Toxic Behavior Sets Fire to League of Legends Chatrooms, Underscoring the Need for Strong Moderation Tools

Toxic elements have caused Riot Games to completely shut down the public League of Legends chats so that they can be overhauled. The one and only moderation option available to users (a simple "ignore" button) led to chats that, "In their current shape ... just don’t work and can actively create negative experiences for many players (especially new players)."

Have the folks at Riot never been on the internet? Have they never read the comment section? I understand that League of Legends has outgrown its original scope by leaps and bounds, but some kind of strong  chat moderation seems like a necessity for any group of people that aren’t your bosom buddies. To have to completely shut down your public chat looks like lack of forethought to me.

Don’t get me wrong, props to Riot for recognizing the issue and taking steps to, it sure sounds like, completely overhaul their chat system. There are lessons to be learned here though. They will be at Riot’s expense and they are lessons I honestly thought we didn’t have to learn anymore.

I’ve read through a few interviews and forum threads from Riot dealing with these kind of issues and their PR positivity about their game and players seems to cross the line into naivety. I understand that they want to focus on the positive when questions come up, but that doesn’t mean you don’t give your community tools to handle the bad apples. No game is going to attract virtuous players exclusively. There will always be assholes.

That I feel like I have to illustrate that there are assholes on the internet is just insane. Think of all the assholes in the world. Now give them an anonymous forum connected to a competetive game where they can hide there evil in the guise of competitiveness for at least a little while. They will thrive, flourish and abuse. This is basically internet law.

The only real moderation feature given to users of the League of Legends chat was an “ignore” button. Though helpful for personal antagonism and other smaller, generally more personal, issues, an ignore button requires every user in a room to ignore someone to be 100% effective. Serial abusers can’t be blocked or reported effectively and people who have taken leadership of guilds and communities have no power to police them.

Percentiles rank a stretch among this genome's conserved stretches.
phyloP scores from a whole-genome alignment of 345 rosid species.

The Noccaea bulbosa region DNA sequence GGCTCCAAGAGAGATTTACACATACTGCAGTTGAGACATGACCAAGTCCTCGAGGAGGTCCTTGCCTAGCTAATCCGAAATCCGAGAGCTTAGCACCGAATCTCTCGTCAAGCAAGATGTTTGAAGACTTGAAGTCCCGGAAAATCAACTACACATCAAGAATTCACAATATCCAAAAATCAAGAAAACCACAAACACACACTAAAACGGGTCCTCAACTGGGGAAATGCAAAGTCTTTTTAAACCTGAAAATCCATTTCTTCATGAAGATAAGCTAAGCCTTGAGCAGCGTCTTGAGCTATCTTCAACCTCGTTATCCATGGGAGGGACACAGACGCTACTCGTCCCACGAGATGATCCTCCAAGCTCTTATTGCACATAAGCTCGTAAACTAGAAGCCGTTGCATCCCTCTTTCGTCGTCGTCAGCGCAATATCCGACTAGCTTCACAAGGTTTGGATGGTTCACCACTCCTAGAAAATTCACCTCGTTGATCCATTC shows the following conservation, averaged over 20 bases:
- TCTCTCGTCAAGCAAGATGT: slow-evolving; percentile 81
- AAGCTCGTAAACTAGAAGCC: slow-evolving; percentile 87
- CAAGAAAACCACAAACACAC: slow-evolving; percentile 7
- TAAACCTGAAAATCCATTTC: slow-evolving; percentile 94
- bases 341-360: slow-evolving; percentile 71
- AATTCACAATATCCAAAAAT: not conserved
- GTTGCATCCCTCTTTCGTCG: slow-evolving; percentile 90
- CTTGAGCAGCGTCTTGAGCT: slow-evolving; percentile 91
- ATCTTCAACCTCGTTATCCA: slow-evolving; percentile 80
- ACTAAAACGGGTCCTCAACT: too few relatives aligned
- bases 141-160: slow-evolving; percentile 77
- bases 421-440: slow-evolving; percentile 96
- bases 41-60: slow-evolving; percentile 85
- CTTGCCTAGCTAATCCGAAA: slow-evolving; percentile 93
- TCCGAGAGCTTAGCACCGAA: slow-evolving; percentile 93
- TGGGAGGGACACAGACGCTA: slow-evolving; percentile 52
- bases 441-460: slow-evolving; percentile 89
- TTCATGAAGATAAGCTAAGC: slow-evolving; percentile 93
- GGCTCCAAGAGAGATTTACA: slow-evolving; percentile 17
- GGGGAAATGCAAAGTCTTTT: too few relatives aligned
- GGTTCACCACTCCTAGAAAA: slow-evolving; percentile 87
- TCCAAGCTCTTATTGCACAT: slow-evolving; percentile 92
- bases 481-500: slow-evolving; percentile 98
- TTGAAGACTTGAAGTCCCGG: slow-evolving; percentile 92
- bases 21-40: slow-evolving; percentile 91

This also leaves individuals who are being harassed little recourse. Dedicated harassers are most often on the tech savvy side of things and pressing the ignore button next to a single username is unlikely to be effective. Nobody is saying it right now, but there's little doubt that many victims of criminal harassment have gone without real tools to protect themselves. Statistics say that these victims will likely be women, and likely be new players. Since these problems exist everywhere it seems odd that Riot would essentially ignore them.

Certainly part of this is a problem of scale, as admitted by Riot themselves.

The official public chat rooms have grown rife with RP sellers, scammers and Elo-boost spam. The default four rooms we established can be used by a tiny fraction of our players at a time. Given the number of League players, most conversation spills into private, community-created rooms.

There are simply too many players to be contained in four rooms, but it’s been years since there were. It’s been two years since League of Legends became the most played video game on theplanet. Wikipedia claims that 7.5 million people are logged in concurrently at peak hours. 7.5 million divided by four rooms equals 1.875 million people per room. Imagine trying to have a conversation while 1.875 million people try to talk over you. Of course those public rooms don’t hold that many people, so those who want to use them are unlikely to get into them in the first place.